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ABSTRACT: Doxorubicin (DOX) is a widely prescribed treatment for a broad scope of cancers, but clinical utility is limited by the cumulative, dose-dependent cardiomyopathy that occurs with repeated administration. DOX-induced cardiotoxicity is associated with the production of reactive oxygen species (ROS) and oxidation of lipids, DNA and proteins. A major cellular defense mechanism against such oxidative stress is activation of the Keap1/Nrf2-antioxidant response element (ARE) signaling pathway, which transcriptionally regulates expression of antioxidant genes such as Nqo1 and Gstp1. In the present study, we address the hypothesis that an initial event associated with DOX-induced oxidative stress is activation of the Keap1/Nrf2-dependent expression of antioxidant genes and that this is regulated through drug-induced changes in redox status of the Keap1 protein. Incubation of H9c2 rat cardiac myoblasts with DOX resulted in a time- and dose-dependent decrease in non-protein sulfhydryl groups. Associated with this was a near 2-fold increase in Nrf2 protein content and enhanced transcription of several of the Nrf2-regulated down-stream genes, including Gstp1, Ugt1a1, and Nqo1; the expression of Nfe2l2 (Nrf2) itself was unaltered. Furthermore, both the redox status and the total amount of Keap1 protein were significantly decreased by DOX, with the loss of Keap1 being due to both inhibited gene expression and increased autophagic, but not proteasomal, degradation. These findings identify the Keap1/Nrf2 pathway as a potentially important initial response to acute DOX-induced oxidative injury, with the primary regulatory events being the oxidation and autophagic degradation of the redox sensor Keap1 protein.Toxicology and Applied Pharmacology 11/2013; 274(1). DOI:10.1016/j.taap.2013.10.023 · 3.63 Impact Factor
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ABSTRACT: Hepatoblastoma is the most common liver malignancy in children, typically diagnosed before age 2. The survival rate for hepatoblastoma has increased dramatically in the last 30 years, but the typical chemotherapeutic agents used for treatment are associated with significant toxicity. In this report, the authors present two cases of hepatoblastoma treated with surgical resection and a novel biotherapeutic regimen that included opioid growth factor (OGF). Case #1 is an infant diagnosed with a large mass on prenatal ultrasound. After subsequent diagnosis of hepatoblastoma, she was treated with one course of neoadjuvant chemotherapy at approximately 1 week of age. Following significant complications from the chemotherapy (neutropenic fever, pneumonia and sepsis), the patient's parents declined further chemotherapy, and the infant was treated with surgical resection and opioid growth factor (OGF)/low dose naltrexone (LDN). She is currently at close to 10 years disease-free survival. Case #2 is a child diagnosed with a liver mass on ultrasound at 20 months of age, later biopsy-proven to represent hepatoblastoma. Due to existing co-morbidities including autosomal recessive polycystic kidney disease and hypertension, and indications from the biopsy that the tumor might be insensitive to chemotherapy, the parents elected not to proceed with neoadjuvant chemotherapy. The patient was treated with surgical resection and OGF/LDN, and is currently at more than 5 years disease-free survival. This case series highlights the need for less toxic treatment options than conventional chemotherapy. Modulation of the OGF-OGF receptor axis represents a promising safe and therapeutic avenue for effective treatment of hepatoblastoma.Investigational New Drugs 12/2012; DOI:10.1007/s10637-012-9918-3 · 2.93 Impact Factor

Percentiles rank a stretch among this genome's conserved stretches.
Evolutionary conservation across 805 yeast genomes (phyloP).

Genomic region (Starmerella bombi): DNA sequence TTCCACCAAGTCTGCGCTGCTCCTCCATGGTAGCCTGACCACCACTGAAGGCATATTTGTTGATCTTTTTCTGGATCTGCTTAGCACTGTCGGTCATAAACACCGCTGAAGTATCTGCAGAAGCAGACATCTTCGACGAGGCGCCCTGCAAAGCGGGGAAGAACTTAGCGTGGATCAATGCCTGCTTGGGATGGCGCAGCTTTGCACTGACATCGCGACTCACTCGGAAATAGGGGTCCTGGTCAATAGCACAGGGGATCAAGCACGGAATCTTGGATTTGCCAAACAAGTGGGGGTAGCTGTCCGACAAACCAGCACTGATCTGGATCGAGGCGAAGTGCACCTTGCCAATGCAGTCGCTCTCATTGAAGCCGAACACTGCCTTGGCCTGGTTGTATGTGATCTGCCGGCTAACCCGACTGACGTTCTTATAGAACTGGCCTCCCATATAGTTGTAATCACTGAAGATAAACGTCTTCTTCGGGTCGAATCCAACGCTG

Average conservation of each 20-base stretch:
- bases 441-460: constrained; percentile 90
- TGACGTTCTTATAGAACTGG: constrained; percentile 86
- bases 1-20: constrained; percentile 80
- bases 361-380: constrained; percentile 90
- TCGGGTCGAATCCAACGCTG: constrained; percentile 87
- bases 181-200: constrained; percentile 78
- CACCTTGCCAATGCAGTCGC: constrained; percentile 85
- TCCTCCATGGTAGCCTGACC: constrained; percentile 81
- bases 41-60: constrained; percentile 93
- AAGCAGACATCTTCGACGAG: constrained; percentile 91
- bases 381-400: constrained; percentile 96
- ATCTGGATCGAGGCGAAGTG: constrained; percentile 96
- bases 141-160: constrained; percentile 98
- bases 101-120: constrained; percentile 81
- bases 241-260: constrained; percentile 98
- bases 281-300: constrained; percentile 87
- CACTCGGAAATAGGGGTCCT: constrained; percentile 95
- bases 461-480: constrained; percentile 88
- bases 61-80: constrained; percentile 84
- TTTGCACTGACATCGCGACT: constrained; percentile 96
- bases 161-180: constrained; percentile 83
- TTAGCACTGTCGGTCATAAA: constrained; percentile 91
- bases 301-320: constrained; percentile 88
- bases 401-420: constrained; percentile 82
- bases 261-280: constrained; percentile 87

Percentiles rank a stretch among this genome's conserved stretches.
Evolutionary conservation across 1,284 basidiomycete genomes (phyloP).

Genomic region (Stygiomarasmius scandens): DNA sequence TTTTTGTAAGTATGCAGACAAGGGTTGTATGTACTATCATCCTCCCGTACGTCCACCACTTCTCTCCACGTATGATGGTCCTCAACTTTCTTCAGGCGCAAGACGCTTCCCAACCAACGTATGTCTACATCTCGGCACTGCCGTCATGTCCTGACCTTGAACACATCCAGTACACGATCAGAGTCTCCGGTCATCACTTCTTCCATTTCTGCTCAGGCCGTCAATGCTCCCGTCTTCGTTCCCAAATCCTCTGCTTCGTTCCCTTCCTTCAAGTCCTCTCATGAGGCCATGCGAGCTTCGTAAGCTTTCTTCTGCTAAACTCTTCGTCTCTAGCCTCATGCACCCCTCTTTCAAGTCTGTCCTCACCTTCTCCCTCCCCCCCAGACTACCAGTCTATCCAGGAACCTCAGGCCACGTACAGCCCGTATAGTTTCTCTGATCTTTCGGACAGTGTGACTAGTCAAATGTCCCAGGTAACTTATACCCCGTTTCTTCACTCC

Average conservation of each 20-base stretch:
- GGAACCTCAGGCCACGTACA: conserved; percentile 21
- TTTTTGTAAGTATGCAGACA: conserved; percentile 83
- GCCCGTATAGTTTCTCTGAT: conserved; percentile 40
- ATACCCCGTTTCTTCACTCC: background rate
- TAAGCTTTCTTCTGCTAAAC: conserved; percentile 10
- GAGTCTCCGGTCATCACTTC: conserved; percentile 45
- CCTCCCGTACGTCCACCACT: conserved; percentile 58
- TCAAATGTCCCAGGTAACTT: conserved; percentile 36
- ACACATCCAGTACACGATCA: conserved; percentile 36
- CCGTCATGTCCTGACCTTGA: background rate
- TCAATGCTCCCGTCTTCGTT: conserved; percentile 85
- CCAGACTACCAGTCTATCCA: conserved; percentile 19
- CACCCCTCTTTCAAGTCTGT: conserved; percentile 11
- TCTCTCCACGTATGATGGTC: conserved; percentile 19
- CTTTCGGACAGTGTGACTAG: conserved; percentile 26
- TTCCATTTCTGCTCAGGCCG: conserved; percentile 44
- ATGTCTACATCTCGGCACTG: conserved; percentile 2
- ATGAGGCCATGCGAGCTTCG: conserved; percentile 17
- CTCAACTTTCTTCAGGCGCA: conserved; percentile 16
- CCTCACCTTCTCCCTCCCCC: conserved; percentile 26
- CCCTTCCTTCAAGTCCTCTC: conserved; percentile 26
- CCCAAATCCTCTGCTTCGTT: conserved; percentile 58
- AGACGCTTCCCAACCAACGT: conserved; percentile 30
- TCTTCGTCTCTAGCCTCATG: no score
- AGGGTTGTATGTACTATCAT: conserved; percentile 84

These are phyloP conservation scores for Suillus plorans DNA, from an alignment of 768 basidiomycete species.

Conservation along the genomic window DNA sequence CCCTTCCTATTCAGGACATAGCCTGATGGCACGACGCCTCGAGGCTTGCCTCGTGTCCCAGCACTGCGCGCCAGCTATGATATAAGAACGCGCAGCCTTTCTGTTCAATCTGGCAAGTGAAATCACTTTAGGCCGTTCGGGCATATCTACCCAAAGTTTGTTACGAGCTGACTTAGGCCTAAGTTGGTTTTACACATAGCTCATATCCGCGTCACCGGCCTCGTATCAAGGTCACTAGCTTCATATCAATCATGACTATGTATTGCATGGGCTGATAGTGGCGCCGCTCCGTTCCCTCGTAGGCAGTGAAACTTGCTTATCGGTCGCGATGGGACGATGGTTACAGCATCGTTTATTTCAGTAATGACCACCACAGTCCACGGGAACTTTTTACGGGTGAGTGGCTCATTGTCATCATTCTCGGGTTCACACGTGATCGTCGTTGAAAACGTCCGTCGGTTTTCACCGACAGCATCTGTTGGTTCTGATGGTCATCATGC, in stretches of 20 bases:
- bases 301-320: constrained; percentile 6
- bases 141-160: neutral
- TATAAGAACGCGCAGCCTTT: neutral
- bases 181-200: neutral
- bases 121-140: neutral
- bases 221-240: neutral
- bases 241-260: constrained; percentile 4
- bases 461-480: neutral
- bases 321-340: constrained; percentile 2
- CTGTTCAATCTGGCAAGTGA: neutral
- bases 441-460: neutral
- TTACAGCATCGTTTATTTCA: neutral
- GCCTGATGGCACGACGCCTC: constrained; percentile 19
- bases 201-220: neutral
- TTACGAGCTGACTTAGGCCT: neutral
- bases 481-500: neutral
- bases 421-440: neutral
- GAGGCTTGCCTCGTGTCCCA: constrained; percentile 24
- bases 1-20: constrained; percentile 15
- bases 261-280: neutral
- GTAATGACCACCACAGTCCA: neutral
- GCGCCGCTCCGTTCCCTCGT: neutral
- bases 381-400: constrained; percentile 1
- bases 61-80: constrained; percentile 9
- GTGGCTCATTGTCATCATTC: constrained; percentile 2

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ABSTRACT: BACKGROUND: Reports on incidence and factors associated with anthracycline cardiotoxicity in patients with Ewing sarcoma vary and few studies evaluate effect over time. Longitudinal trends in cardiac function and prognostic value of % decline in ejection fraction (EF) during therapy have not been previously described in Ewing sarcoma. PROCEDURE: A retrospective review of patients age <17 years, diagnosed with Ewing sarcoma during 1978-2006, treated at British Columbia Children's Hospital with anthracycline chemotherapy was undertaken. Echocardiograms performed pre-treatment, worst function during treatment, on therapy completion; worst function during surveillance and the most recent echocardiogram were reviewed. Cardiac toxicity was graded using Common Terminology Criteria for Adverse Events v 3.0 and 4.0. RESULTS: Among 71 eligible patients, median age at diagnosis 11.1 years, median cumulative dose of anthracycline was 365 mg/m(2) . There were 397 echocardiograms with 153 (39%) abnormal. There were 21/71 patients with EF < 50%, 11 with EF < 40% and five cardiac deaths including 2/3 patients post-cardiac transplant. The median time to worst cardiac function was 51 months. Post-therapy completion 16/71 patients with progressive decline in cardiac function were noted. No patient with 10-15% decline in EF during therapy developed cardiotoxicity. Younger age (P = 0.004) and low BMI (P = 0.034) as continuous variables with anthracycline administration by IV push (P = 0.03) were risk factors for cardiotoxicity on univariate analysis but not significant within logistic regression models. CONCLUSIONS: The high incidence of cardiotoxicity associated with higher administered anthracycline dose, young age, bolus infusion, and EF decline warrants evaluation in a larger cohort. Pediatr Blood Cancer © 2013 Wiley Periodicals, Inc.Pediatric Blood & Cancer 05/2013; 60(5). DOI:10.1002/pbc.24404 · 2.56 Impact Factor